Family Structure versus Parental Attachment in Controlling Adolescent Deviant Behavior: A Social Control Model

By Sokol-Katz, Jan; Dunham, Roger et al. | Adolescence, Spring 1997 | Go to article overview

Family Structure versus Parental Attachment in Controlling Adolescent Deviant Behavior: A Social Control Model


Sokol-Katz, Jan, Dunham, Roger, Zimmerman, Rick, Adolescence


This research examined the relationship between family characteristics and adolescent deviant behavior in order to determine the effect of social control through family structure and parental attachment. In addition, differences in the effects on male and female adolescents were examined.

Generally, the role of family variables in the major theories on deviance has been minimal, mainly for ideological reasons. As Hirschi (1983) points out, criminologists become interested in people only after they have committed criminal acts, and then it is too late to learn much about the family situation, especially during the child-rearing years. He notes, as a result, many theories of criminal behavior ignore the family and thus do not explain specific problems in child rearing that may be associated with a likelihood of later deviant behavior.

Hirschi (1983) also argues that a major reason for this neglect of the family is "metaphysical" - criminologists suggest that people would not turn to crime in the first place if something better were available. Thus, they suggest that faulty training or other family shortcomings have nothing to do with crime.

Control Theory and the Family

The basic premise of social control theory is that humans engage in deviant behavior because norm violation is attractive and exciting. It is natural for youths to strive to meet their needs in the easiest, most direct manner, and they are free to engage in deviant behavior when social controls are either ineffective or absent. According to Elliot, Huizinga, & Ageton (1985), weak social control may be due to (1) "the failure to develop internal controls during childhood; (2) the breakdown or reawakening of previously established internal controls, particularly during adolescence; and (3) social disorganization, in particular social units (i.e., family) that results in weak external controls." Thus, the family is an important source of both internal and external control. Not only is it important in defining norms for conventional behavior, but family relationships provide an external source of social control (Hirschi, 1969; Nye, 1958).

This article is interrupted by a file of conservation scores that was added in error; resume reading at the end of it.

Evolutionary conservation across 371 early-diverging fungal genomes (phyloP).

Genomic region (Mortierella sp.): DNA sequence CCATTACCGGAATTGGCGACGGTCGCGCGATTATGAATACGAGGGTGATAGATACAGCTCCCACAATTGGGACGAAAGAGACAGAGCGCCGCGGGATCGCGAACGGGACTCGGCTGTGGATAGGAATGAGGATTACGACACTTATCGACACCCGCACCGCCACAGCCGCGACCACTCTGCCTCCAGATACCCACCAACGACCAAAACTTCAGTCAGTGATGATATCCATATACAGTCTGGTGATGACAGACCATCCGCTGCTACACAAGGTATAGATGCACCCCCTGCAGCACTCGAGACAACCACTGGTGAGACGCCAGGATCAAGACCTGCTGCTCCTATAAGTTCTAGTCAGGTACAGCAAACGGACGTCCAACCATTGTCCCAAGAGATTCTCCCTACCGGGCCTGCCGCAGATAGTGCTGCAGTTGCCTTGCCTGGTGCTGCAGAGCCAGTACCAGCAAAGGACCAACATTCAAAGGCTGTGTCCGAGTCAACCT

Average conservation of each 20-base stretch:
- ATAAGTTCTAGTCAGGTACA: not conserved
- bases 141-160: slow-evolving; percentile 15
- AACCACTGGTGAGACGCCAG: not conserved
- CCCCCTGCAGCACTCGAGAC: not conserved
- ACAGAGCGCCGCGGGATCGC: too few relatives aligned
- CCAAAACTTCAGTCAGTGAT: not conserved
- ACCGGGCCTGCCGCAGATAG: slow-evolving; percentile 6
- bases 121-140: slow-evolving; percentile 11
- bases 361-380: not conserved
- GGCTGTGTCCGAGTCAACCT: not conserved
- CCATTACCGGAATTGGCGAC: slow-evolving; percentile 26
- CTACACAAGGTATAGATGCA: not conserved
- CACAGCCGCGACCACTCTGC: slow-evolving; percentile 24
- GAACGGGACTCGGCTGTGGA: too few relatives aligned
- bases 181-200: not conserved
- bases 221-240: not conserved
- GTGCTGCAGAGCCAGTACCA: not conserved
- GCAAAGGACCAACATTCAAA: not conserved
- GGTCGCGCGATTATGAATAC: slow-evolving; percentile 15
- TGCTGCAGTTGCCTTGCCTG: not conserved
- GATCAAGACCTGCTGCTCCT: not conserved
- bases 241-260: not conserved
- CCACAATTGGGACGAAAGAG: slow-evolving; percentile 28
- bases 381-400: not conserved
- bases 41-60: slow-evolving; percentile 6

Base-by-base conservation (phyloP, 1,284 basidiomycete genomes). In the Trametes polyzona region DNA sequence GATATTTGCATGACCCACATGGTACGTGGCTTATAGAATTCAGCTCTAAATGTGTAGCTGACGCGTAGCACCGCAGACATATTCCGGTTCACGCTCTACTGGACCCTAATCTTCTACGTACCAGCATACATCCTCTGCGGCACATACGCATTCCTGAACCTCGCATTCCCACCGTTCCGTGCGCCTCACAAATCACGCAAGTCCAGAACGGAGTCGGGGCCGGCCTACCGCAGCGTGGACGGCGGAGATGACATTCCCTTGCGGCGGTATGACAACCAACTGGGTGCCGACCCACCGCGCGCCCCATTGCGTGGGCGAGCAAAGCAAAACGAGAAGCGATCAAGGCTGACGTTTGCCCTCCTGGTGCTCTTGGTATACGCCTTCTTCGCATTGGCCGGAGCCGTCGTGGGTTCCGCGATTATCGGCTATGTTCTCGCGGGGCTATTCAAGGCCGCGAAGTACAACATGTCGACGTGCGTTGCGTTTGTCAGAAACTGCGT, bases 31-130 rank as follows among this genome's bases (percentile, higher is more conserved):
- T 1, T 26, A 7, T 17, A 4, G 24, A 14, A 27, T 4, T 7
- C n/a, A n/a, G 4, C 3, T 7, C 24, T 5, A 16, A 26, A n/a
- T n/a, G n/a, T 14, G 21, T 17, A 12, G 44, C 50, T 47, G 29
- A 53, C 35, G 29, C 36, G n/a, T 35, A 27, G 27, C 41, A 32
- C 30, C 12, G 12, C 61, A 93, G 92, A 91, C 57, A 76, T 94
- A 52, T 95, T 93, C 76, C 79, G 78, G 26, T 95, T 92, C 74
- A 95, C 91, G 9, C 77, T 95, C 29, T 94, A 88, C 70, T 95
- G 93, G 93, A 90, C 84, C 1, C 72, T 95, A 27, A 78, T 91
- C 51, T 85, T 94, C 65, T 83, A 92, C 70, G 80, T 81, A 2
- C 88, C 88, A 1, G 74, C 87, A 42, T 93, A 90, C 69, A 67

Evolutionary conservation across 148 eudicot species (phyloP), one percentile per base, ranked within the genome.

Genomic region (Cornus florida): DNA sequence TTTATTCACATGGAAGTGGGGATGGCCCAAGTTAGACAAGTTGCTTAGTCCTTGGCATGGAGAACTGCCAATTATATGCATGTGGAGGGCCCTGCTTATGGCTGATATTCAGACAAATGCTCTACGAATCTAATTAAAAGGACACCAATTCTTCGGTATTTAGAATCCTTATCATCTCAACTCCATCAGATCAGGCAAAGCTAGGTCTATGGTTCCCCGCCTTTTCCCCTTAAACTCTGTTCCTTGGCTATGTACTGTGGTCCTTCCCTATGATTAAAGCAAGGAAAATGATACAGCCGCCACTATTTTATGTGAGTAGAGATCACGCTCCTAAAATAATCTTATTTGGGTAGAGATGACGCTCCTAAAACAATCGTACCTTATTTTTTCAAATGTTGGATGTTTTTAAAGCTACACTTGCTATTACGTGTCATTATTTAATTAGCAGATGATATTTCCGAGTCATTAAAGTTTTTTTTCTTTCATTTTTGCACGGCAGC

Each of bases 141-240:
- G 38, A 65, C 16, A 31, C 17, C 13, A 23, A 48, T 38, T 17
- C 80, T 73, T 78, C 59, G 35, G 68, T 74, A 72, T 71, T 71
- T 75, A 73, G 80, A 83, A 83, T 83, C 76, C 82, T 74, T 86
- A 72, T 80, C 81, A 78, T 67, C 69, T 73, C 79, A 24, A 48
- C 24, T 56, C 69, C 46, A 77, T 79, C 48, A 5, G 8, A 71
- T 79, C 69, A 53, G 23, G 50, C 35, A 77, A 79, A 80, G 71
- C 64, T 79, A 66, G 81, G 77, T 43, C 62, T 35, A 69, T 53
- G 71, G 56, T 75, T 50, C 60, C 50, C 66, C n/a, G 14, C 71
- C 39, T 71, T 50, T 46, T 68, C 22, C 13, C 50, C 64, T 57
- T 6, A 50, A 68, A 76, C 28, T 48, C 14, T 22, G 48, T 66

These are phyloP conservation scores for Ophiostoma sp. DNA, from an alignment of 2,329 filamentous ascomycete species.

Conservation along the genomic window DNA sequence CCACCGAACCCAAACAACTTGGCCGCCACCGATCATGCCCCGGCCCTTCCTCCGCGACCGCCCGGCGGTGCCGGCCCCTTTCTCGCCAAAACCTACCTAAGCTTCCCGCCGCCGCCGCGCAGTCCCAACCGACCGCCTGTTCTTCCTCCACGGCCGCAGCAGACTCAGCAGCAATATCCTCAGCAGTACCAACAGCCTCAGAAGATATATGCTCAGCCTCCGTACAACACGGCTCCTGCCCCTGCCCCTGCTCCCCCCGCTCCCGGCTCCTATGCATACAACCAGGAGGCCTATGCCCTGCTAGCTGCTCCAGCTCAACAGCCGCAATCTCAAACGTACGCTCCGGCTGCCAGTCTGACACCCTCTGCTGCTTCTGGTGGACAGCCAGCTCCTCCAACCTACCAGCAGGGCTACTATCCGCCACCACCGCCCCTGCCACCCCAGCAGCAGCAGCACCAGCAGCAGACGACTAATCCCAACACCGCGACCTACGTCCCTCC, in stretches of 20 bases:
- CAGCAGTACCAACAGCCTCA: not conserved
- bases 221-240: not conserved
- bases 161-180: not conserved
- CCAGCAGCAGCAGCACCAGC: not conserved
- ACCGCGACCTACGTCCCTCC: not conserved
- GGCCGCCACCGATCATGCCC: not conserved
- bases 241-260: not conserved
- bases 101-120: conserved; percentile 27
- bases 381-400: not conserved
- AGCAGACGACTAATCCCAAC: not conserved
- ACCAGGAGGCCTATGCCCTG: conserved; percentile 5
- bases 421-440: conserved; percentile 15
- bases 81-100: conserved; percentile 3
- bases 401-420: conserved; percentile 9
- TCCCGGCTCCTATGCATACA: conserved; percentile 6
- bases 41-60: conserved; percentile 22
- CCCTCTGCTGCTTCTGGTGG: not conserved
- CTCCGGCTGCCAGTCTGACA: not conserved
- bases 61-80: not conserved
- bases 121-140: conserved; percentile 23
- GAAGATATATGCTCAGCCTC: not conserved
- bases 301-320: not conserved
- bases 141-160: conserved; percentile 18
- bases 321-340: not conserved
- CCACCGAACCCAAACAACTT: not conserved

There are many ways the family can restrain deviant behaviors. According to Umberson (1987), it can discourage risk-taking behaviors. The lack of family roles and relationships implies an absence of control which increases the probability of engaging in compromising behaviors. Hirschi (1969) and Nye (1958) state that the role of family ties contributes to the internalization of norms for conventional behavior. Gottfredson and Hirschi (1990) note that adolescents who become offenders appear to have little control over their desires, and that this lack is largely rooted in family child-rearing practices. In fact, they use this notion as the basis of their general theory of crime. Wells (1978) describes this phenomenon as a type of "socialization-control" where self-control develops with the internalization of social constraints. Further, persons involved in relationships such as the family are more likely to conform to norms because deviation threatens the relationship. Thus, the structure of family life and the quality of parental attachment determines the likelihood of adolescent engagement in deviant behavior.

Family Structure

According to Tienda and Angel (1982), we now have a "two-tiered system of childrearing" in the United States. One tier consists of two-parent households in which domestic and economic roles are shared by two adults. The second consists of single-headed households in which the entire burden is often borne by one adult. The single parent, usually a woman, has all of the responsibility for maintaining a household and lacks the psychological or social support inherent in a two-parent family. As a result, she may not be able to devote the time necessary to monitor her children's behavior.

Angel and Worobey (1988) believe that the two-tiered system of child rearing in the United States has potentially serious implications for the emotional and social well-being of the children. …

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Family Structure versus Parental Attachment in Controlling Adolescent Deviant Behavior: A Social Control Model
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